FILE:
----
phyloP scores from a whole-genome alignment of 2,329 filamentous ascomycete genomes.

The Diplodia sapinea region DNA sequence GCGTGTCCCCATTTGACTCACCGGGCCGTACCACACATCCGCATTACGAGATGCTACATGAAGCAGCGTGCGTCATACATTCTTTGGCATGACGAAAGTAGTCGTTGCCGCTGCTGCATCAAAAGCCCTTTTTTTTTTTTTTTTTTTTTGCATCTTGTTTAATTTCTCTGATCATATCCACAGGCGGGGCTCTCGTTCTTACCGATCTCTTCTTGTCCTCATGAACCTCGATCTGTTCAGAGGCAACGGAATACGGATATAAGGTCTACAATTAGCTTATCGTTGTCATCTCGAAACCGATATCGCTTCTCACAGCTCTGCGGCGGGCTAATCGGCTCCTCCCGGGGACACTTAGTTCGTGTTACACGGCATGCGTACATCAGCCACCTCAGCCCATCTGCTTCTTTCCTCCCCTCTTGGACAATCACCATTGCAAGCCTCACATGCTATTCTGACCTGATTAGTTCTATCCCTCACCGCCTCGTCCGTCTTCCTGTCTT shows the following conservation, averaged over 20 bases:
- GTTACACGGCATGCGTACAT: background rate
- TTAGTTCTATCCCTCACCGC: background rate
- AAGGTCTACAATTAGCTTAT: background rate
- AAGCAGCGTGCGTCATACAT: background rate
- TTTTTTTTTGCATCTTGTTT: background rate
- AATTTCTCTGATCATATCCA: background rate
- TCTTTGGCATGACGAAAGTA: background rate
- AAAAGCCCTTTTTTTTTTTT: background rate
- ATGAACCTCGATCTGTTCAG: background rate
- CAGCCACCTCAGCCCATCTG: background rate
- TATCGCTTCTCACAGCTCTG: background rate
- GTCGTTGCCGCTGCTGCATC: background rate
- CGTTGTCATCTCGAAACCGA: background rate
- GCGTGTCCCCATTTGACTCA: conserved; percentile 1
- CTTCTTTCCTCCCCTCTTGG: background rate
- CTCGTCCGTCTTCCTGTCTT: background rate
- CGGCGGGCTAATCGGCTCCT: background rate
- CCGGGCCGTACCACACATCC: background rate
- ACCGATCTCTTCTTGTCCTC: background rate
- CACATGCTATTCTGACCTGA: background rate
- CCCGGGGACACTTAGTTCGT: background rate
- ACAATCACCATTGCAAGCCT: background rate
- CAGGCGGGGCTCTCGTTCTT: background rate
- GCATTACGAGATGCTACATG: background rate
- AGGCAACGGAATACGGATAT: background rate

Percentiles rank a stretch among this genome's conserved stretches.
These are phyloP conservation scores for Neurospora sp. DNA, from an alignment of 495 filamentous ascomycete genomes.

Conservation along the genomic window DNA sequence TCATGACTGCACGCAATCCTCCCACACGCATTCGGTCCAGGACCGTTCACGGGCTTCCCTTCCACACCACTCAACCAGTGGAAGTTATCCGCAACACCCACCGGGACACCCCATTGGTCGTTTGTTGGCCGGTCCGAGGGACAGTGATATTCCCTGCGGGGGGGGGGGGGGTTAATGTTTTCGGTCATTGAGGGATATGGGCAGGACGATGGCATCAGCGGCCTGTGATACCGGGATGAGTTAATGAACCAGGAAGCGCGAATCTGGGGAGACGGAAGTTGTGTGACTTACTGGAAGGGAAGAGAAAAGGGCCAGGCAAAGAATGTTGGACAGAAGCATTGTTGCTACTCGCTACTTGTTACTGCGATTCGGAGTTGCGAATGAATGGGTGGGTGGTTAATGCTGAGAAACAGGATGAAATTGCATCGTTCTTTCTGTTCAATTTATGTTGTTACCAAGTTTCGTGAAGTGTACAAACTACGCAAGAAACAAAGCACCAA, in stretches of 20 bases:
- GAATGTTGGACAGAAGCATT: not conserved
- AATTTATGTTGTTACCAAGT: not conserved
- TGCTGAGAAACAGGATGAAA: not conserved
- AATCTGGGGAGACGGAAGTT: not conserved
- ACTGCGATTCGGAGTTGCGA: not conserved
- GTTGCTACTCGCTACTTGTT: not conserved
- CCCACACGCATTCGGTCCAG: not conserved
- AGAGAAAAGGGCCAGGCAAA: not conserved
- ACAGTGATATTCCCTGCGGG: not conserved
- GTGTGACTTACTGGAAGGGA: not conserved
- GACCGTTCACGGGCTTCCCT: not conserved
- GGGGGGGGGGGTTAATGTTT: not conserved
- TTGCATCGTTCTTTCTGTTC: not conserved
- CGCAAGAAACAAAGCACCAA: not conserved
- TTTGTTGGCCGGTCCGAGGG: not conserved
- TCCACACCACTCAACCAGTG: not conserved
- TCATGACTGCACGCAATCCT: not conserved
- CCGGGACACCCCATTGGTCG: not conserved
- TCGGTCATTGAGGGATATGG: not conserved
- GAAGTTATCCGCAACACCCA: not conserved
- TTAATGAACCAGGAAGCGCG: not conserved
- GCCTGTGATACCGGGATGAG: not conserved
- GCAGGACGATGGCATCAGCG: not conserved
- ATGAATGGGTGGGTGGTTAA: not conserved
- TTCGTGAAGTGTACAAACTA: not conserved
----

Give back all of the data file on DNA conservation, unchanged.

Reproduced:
phyloP scores from a whole-genome alignment of 2,329 filamentous ascomycete genomes.

The Diplodia sapinea region DNA sequence GCGTGTCCCCATTTGACTCACCGGGCCGTACCACACATCCGCATTACGAGATGCTACATGAAGCAGCGTGCGTCATACATTCTTTGGCATGACGAAAGTAGTCGTTGCCGCTGCTGCATCAAAAGCCCTTTTTTTTTTTTTTTTTTTTTGCATCTTGTTTAATTTCTCTGATCATATCCACAGGCGGGGCTCTCGTTCTTACCGATCTCTTCTTGTCCTCATGAACCTCGATCTGTTCAGAGGCAACGGAATACGGATATAAGGTCTACAATTAGCTTATCGTTGTCATCTCGAAACCGATATCGCTTCTCACAGCTCTGCGGCGGGCTAATCGGCTCCTCCCGGGGACACTTAGTTCGTGTTACACGGCATGCGTACATCAGCCACCTCAGCCCATCTGCTTCTTTCCTCCCCTCTTGGACAATCACCATTGCAAGCCTCACATGCTATTCTGACCTGATTAGTTCTATCCCTCACCGCCTCGTCCGTCTTCCTGTCTT shows the following conservation, averaged over 20 bases:
- GTTACACGGCATGCGTACAT: background rate
- TTAGTTCTATCCCTCACCGC: background rate
- AAGGTCTACAATTAGCTTAT: background rate
- AAGCAGCGTGCGTCATACAT: background rate
- TTTTTTTTTGCATCTTGTTT: background rate
- AATTTCTCTGATCATATCCA: background rate
- TCTTTGGCATGACGAAAGTA: background rate
- AAAAGCCCTTTTTTTTTTTT: background rate
- ATGAACCTCGATCTGTTCAG: background rate
- CAGCCACCTCAGCCCATCTG: background rate
- TATCGCTTCTCACAGCTCTG: background rate
- GTCGTTGCCGCTGCTGCATC: background rate
- CGTTGTCATCTCGAAACCGA: background rate
- GCGTGTCCCCATTTGACTCA: conserved; percentile 1
- CTTCTTTCCTCCCCTCTTGG: background rate
- CTCGTCCGTCTTCCTGTCTT: background rate
- CGGCGGGCTAATCGGCTCCT: background rate
- CCGGGCCGTACCACACATCC: background rate
- ACCGATCTCTTCTTGTCCTC: background rate
- CACATGCTATTCTGACCTGA: background rate
- CCCGGGGACACTTAGTTCGT: background rate
- ACAATCACCATTGCAAGCCT: background rate
- CAGGCGGGGCTCTCGTTCTT: background rate
- GCATTACGAGATGCTACATG: background rate
- AGGCAACGGAATACGGATAT: background rate

Percentiles rank a stretch among this genome's conserved stretches.
These are phyloP conservation scores for Neurospora sp. DNA, from an alignment of 495 filamentous ascomycete genomes.

Conservation along the genomic window DNA sequence TCATGACTGCACGCAATCCTCCCACACGCATTCGGTCCAGGACCGTTCACGGGCTTCCCTTCCACACCACTCAACCAGTGGAAGTTATCCGCAACACCCACCGGGACACCCCATTGGTCGTTTGTTGGCCGGTCCGAGGGACAGTGATATTCCCTGCGGGGGGGGGGGGGGTTAATGTTTTCGGTCATTGAGGGATATGGGCAGGACGATGGCATCAGCGGCCTGTGATACCGGGATGAGTTAATGAACCAGGAAGCGCGAATCTGGGGAGACGGAAGTTGTGTGACTTACTGGAAGGGAAGAGAAAAGGGCCAGGCAAAGAATGTTGGACAGAAGCATTGTTGCTACTCGCTACTTGTTACTGCGATTCGGAGTTGCGAATGAATGGGTGGGTGGTTAATGCTGAGAAACAGGATGAAATTGCATCGTTCTTTCTGTTCAATTTATGTTGTTACCAAGTTTCGTGAAGTGTACAAACTACGCAAGAAACAAAGCACCAA, in stretches of 20 bases:
- GAATGTTGGACAGAAGCATT: not conserved
- AATTTATGTTGTTACCAAGT: not conserved
- TGCTGAGAAACAGGATGAAA: not conserved
- AATCTGGGGAGACGGAAGTT: not conserved
- ACTGCGATTCGGAGTTGCGA: not conserved
- GTTGCTACTCGCTACTTGTT: not conserved
- CCCACACGCATTCGGTCCAG: not conserved
- AGAGAAAAGGGCCAGGCAAA: not conserved
- ACAGTGATATTCCCTGCGGG: not conserved
- GTGTGACTTACTGGAAGGGA: not conserved
- GACCGTTCACGGGCTTCCCT: not conserved
- GGGGGGGGGGGTTAATGTTT: not conserved
- TTGCATCGTTCTTTCTGTTC: not conserved
- CGCAAGAAACAAAGCACCAA: not conserved
- TTTGTTGGCCGGTCCGAGGG: not conserved
- TCCACACCACTCAACCAGTG: not conserved
- TCATGACTGCACGCAATCCT: not conserved
- CCGGGACACCCCATTGGTCG: not conserved
- TCGGTCATTGAGGGATATGG: not conserved
- GAAGTTATCCGCAACACCCA: not conserved
- TTAATGAACCAGGAAGCGCG: not conserved
- GCCTGTGATACCGGGATGAG: not conserved
- GCAGGACGATGGCATCAGCG: not conserved
- ATGAATGGGTGGGTGGTTAA: not conserved
- TTCGTGAAGTGTACAAACTA: not conserved